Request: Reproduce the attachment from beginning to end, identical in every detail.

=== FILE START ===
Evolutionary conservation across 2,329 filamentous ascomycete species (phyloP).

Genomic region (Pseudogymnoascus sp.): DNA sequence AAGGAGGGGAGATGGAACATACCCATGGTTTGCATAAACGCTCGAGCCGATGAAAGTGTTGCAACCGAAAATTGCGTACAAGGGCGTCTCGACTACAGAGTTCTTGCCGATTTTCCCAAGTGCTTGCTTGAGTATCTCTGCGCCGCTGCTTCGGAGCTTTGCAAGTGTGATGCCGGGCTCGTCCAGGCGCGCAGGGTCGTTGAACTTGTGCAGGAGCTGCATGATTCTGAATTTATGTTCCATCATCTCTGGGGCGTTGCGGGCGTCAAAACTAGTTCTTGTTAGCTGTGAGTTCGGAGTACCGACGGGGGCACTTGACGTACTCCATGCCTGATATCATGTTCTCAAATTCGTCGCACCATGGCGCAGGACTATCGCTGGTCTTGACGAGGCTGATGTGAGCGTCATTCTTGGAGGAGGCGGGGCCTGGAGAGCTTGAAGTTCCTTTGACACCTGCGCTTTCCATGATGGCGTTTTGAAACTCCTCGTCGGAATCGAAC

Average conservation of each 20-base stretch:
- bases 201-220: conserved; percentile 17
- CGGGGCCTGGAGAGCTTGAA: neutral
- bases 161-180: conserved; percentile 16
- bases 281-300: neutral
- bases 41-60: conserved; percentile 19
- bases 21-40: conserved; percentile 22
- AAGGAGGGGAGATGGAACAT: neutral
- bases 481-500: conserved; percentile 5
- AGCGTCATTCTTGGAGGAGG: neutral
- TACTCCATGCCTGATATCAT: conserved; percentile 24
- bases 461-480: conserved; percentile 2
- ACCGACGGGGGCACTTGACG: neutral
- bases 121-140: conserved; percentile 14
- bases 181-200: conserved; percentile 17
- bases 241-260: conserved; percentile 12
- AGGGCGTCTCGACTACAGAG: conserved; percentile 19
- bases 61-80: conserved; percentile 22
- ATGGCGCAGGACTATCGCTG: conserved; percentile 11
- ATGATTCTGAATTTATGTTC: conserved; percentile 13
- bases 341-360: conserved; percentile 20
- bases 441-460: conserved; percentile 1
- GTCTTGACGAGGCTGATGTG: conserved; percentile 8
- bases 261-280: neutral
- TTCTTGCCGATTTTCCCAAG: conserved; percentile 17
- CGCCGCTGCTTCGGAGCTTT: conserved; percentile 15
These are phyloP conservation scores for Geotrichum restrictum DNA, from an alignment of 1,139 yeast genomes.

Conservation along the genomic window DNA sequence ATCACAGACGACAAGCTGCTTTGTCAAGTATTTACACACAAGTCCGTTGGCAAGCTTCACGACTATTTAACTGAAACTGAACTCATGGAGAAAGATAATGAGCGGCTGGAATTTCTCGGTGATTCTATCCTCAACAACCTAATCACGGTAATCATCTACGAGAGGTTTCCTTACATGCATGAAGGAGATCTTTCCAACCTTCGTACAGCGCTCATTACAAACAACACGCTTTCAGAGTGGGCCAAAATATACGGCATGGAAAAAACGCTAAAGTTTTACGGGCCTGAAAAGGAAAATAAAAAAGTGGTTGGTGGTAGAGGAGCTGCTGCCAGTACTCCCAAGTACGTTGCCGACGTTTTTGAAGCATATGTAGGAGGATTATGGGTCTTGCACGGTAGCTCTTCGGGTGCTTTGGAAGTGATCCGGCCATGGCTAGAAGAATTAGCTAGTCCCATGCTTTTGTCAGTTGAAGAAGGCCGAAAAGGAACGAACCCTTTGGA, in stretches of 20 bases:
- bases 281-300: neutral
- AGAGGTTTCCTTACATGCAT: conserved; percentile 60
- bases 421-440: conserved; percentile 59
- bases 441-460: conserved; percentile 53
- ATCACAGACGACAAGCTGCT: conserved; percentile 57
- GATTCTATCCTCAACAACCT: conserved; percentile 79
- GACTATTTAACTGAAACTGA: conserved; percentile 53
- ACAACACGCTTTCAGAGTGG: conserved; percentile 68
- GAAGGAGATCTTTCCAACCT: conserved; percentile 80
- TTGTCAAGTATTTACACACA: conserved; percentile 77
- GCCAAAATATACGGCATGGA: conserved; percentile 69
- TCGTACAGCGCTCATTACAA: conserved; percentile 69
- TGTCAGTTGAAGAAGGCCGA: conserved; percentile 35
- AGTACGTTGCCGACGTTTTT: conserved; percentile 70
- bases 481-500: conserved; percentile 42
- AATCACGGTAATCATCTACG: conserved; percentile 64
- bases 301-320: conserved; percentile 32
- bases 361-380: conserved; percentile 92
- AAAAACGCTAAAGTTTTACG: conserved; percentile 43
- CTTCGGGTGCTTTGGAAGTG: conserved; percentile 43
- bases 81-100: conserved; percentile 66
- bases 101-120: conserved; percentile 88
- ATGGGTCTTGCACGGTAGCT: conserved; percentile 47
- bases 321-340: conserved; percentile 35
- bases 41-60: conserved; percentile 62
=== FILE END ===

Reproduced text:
Evolutionary conservation across 2,329 filamentous ascomycete species (phyloP).

Genomic region (Pseudogymnoascus sp.): DNA sequence AAGGAGGGGAGATGGAACATACCCATGGTTTGCATAAACGCTCGAGCCGATGAAAGTGTTGCAACCGAAAATTGCGTACAAGGGCGTCTCGACTACAGAGTTCTTGCCGATTTTCCCAAGTGCTTGCTTGAGTATCTCTGCGCCGCTGCTTCGGAGCTTTGCAAGTGTGATGCCGGGCTCGTCCAGGCGCGCAGGGTCGTTGAACTTGTGCAGGAGCTGCATGATTCTGAATTTATGTTCCATCATCTCTGGGGCGTTGCGGGCGTCAAAACTAGTTCTTGTTAGCTGTGAGTTCGGAGTACCGACGGGGGCACTTGACGTACTCCATGCCTGATATCATGTTCTCAAATTCGTCGCACCATGGCGCAGGACTATCGCTGGTCTTGACGAGGCTGATGTGAGCGTCATTCTTGGAGGAGGCGGGGCCTGGAGAGCTTGAAGTTCCTTTGACACCTGCGCTTTCCATGATGGCGTTTTGAAACTCCTCGTCGGAATCGAAC

Average conservation of each 20-base stretch:
- bases 201-220: conserved; percentile 17
- CGGGGCCTGGAGAGCTTGAA: neutral
- bases 161-180: conserved; percentile 16
- bases 281-300: neutral
- bases 41-60: conserved; percentile 19
- bases 21-40: conserved; percentile 22
- AAGGAGGGGAGATGGAACAT: neutral
- bases 481-500: conserved; percentile 5
- AGCGTCATTCTTGGAGGAGG: neutral
- TACTCCATGCCTGATATCAT: conserved; percentile 24
- bases 461-480: conserved; percentile 2
- ACCGACGGGGGCACTTGACG: neutral
- bases 121-140: conserved; percentile 14
- bases 181-200: conserved; percentile 17
- bases 241-260: conserved; percentile 12
- AGGGCGTCTCGACTACAGAG: conserved; percentile 19
- bases 61-80: conserved; percentile 22
- ATGGCGCAGGACTATCGCTG: conserved; percentile 11
- ATGATTCTGAATTTATGTTC: conserved; percentile 13
- bases 341-360: conserved; percentile 20
- bases 441-460: conserved; percentile 1
- GTCTTGACGAGGCTGATGTG: conserved; percentile 8
- bases 261-280: neutral
- TTCTTGCCGATTTTCCCAAG: conserved; percentile 17
- CGCCGCTGCTTCGGAGCTTT: conserved; percentile 15
These are phyloP conservation scores for Geotrichum restrictum DNA, from an alignment of 1,139 yeast genomes.

Conservation along the genomic window DNA sequence ATCACAGACGACAAGCTGCTTTGTCAAGTATTTACACACAAGTCCGTTGGCAAGCTTCACGACTATTTAACTGAAACTGAACTCATGGAGAAAGATAATGAGCGGCTGGAATTTCTCGGTGATTCTATCCTCAACAACCTAATCACGGTAATCATCTACGAGAGGTTTCCTTACATGCATGAAGGAGATCTTTCCAACCTTCGTACAGCGCTCATTACAAACAACACGCTTTCAGAGTGGGCCAAAATATACGGCATGGAAAAAACGCTAAAGTTTTACGGGCCTGAAAAGGAAAATAAAAAAGTGGTTGGTGGTAGAGGAGCTGCTGCCAGTACTCCCAAGTACGTTGCCGACGTTTTTGAAGCATATGTAGGAGGATTATGGGTCTTGCACGGTAGCTCTTCGGGTGCTTTGGAAGTGATCCGGCCATGGCTAGAAGAATTAGCTAGTCCCATGCTTTTGTCAGTTGAAGAAGGCCGAAAAGGAACGAACCCTTTGGA, in stretches of 20 bases:
- bases 281-300: neutral
- AGAGGTTTCCTTACATGCAT: conserved; percentile 60
- bases 421-440: conserved; percentile 59
- bases 441-460: conserved; percentile 53
- ATCACAGACGACAAGCTGCT: conserved; percentile 57
- GATTCTATCCTCAACAACCT: conserved; percentile 79
- GACTATTTAACTGAAACTGA: conserved; percentile 53
- ACAACACGCTTTCAGAGTGG: conserved; percentile 68
- GAAGGAGATCTTTCCAACCT: conserved; percentile 80
- TTGTCAAGTATTTACACACA: conserved; percentile 77
- GCCAAAATATACGGCATGGA: conserved; percentile 69
- TCGTACAGCGCTCATTACAA: conserved; percentile 69
- TGTCAGTTGAAGAAGGCCGA: conserved; percentile 35
- AGTACGTTGCCGACGTTTTT: conserved; percentile 70
- bases 481-500: conserved; percentile 42
- AATCACGGTAATCATCTACG: conserved; percentile 64
- bases 301-320: conserved; percentile 32
- bases 361-380: conserved; percentile 92
- AAAAACGCTAAAGTTTTACG: conserved; percentile 43
- CTTCGGGTGCTTTGGAAGTG: conserved; percentile 43
- bases 81-100: conserved; percentile 66
- bases 101-120: conserved; percentile 88
- ATGGGTCTTGCACGGTAGCT: conserved; percentile 47
- bases 321-340: conserved; percentile 35
- bases 41-60: conserved; percentile 62